Over the past thirty-five years, those explorations have ranged far and wide. Máximo Laura’s tapestries over that time have naturally reflected evolving centers of interest. What he himself sees as constants in his work are its rich and complex pictorial designs (some 2,500 at this stage, drawing often on legend and traditional spirituality), the variations in weave to build up multiple levels of texture, and the dramatic and sometimes explosive use of color.
The result is a highly individual personal style. Máximo Laura’s work appears very modern and far removed from the simpler craft weaves of his youth. Yet they incorporate the hand-weaving techniques, symbols, and spiritual concerns of Peruvian tradition.
Artistic meets spiritual integrity
At first glance, Máximo Laura seems to have rejected his cultural beginnings in Ayacucho and moved decisively into the modernist camp. But art is more than a brushstroke on a canvas or a thread on a loom: it demands ruthless self-realization. Finding his own artistic and spiritual path was part of the philosophy imparted by his father. It was an upbringing that Máximo Laura feels taught him to be “hardworking, responsible and passionate,” equipping him with a solid sense of tradition while giving him, license to develop his own voice as a contemporary artist.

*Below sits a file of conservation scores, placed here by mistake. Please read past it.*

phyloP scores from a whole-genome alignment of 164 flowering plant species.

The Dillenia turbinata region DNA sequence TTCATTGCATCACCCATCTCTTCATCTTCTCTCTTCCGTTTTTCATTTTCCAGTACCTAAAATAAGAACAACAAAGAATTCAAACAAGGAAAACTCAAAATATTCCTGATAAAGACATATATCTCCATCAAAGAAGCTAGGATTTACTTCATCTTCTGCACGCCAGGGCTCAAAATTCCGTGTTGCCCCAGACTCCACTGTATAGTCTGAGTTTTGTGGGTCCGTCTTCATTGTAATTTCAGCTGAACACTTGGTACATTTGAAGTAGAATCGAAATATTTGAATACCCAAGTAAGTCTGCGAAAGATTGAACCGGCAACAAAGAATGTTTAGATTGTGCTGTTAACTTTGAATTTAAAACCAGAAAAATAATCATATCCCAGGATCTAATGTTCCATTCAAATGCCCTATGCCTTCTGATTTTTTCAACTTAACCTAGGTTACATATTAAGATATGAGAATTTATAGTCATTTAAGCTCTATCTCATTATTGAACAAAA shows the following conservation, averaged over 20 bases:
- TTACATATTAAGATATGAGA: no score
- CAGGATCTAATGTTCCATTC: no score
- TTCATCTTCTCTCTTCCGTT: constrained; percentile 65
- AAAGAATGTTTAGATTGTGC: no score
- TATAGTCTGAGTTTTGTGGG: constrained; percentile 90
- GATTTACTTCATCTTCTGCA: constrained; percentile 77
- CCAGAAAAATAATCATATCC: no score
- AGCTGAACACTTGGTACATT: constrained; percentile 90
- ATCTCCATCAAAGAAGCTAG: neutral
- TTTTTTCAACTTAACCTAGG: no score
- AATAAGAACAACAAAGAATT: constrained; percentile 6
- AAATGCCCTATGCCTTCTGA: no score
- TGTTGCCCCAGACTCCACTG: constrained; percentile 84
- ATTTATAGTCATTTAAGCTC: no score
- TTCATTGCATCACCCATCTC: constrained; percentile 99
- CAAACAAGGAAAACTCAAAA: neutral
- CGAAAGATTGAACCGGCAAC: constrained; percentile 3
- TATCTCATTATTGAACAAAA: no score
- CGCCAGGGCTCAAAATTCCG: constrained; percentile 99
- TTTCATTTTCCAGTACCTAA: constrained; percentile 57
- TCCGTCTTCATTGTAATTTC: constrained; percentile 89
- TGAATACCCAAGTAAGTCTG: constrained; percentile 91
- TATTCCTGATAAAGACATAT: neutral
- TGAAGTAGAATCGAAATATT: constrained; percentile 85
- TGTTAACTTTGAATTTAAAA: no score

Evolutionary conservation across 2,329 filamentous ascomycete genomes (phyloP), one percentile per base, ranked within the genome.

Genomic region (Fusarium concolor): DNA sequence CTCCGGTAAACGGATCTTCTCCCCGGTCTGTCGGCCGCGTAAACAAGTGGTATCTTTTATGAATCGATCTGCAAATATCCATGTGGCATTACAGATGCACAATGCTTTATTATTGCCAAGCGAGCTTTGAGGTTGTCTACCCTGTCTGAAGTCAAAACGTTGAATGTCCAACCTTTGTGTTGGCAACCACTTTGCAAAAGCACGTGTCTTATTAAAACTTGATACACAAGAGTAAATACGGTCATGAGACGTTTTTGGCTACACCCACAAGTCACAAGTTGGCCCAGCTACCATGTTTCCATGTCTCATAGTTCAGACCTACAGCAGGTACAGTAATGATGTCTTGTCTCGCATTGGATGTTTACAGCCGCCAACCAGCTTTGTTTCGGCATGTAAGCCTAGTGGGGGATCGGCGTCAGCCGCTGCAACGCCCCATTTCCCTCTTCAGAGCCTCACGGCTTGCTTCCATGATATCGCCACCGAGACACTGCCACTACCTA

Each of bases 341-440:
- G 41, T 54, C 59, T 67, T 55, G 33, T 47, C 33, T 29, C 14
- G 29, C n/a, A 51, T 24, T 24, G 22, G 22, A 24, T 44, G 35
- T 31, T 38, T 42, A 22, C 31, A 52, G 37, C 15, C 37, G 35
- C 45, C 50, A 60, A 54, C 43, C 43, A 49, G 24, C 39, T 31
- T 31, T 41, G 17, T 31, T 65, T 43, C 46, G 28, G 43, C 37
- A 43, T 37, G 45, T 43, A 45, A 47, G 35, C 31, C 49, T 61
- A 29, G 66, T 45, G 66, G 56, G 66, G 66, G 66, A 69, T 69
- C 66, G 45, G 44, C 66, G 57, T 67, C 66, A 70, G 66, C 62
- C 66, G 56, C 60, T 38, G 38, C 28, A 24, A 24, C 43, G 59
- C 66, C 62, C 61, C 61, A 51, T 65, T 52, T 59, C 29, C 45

Máximo Laura explains his sense that every one of us, whatever our walk of life, has an “exclusive responsibility” to be what he calls “children of this order, an expression of our time.” Through his art, he seeks to speak to a contemporary audience about contemporary issues, drawing on the worldview of his ancestors as one he feels remains valid for humanity today. His tapestries reflect a very personal attention to mankind’s interaction with the natural world that is highly topical today while evoking pre-Columbian beliefs about the tension between the physical and spiritual spheres: in opposition yet interconnected. His is a call, he says, for “balance, harmony, and spirituality.”
Traditional symbols and textile techniques give Máximo Laura a natural language for conveying these ideas. They are “inexhaustible” sources of inspiration. Máximo Laura says Andean traditions “are so powerful, such a timeless source, that it is hard to let go. I have tried to seek out new horizons, only to return to my past, my source, my origins.” But to be relevant to a twenty-first century public, age-old forms of expression need an aesthetic that spans the ages.
Máximo Laura’s distinctive tapestries, still woven by hand on traditional looms, speak to us in an ancient voice that has been uniquely translated for the contemporary world.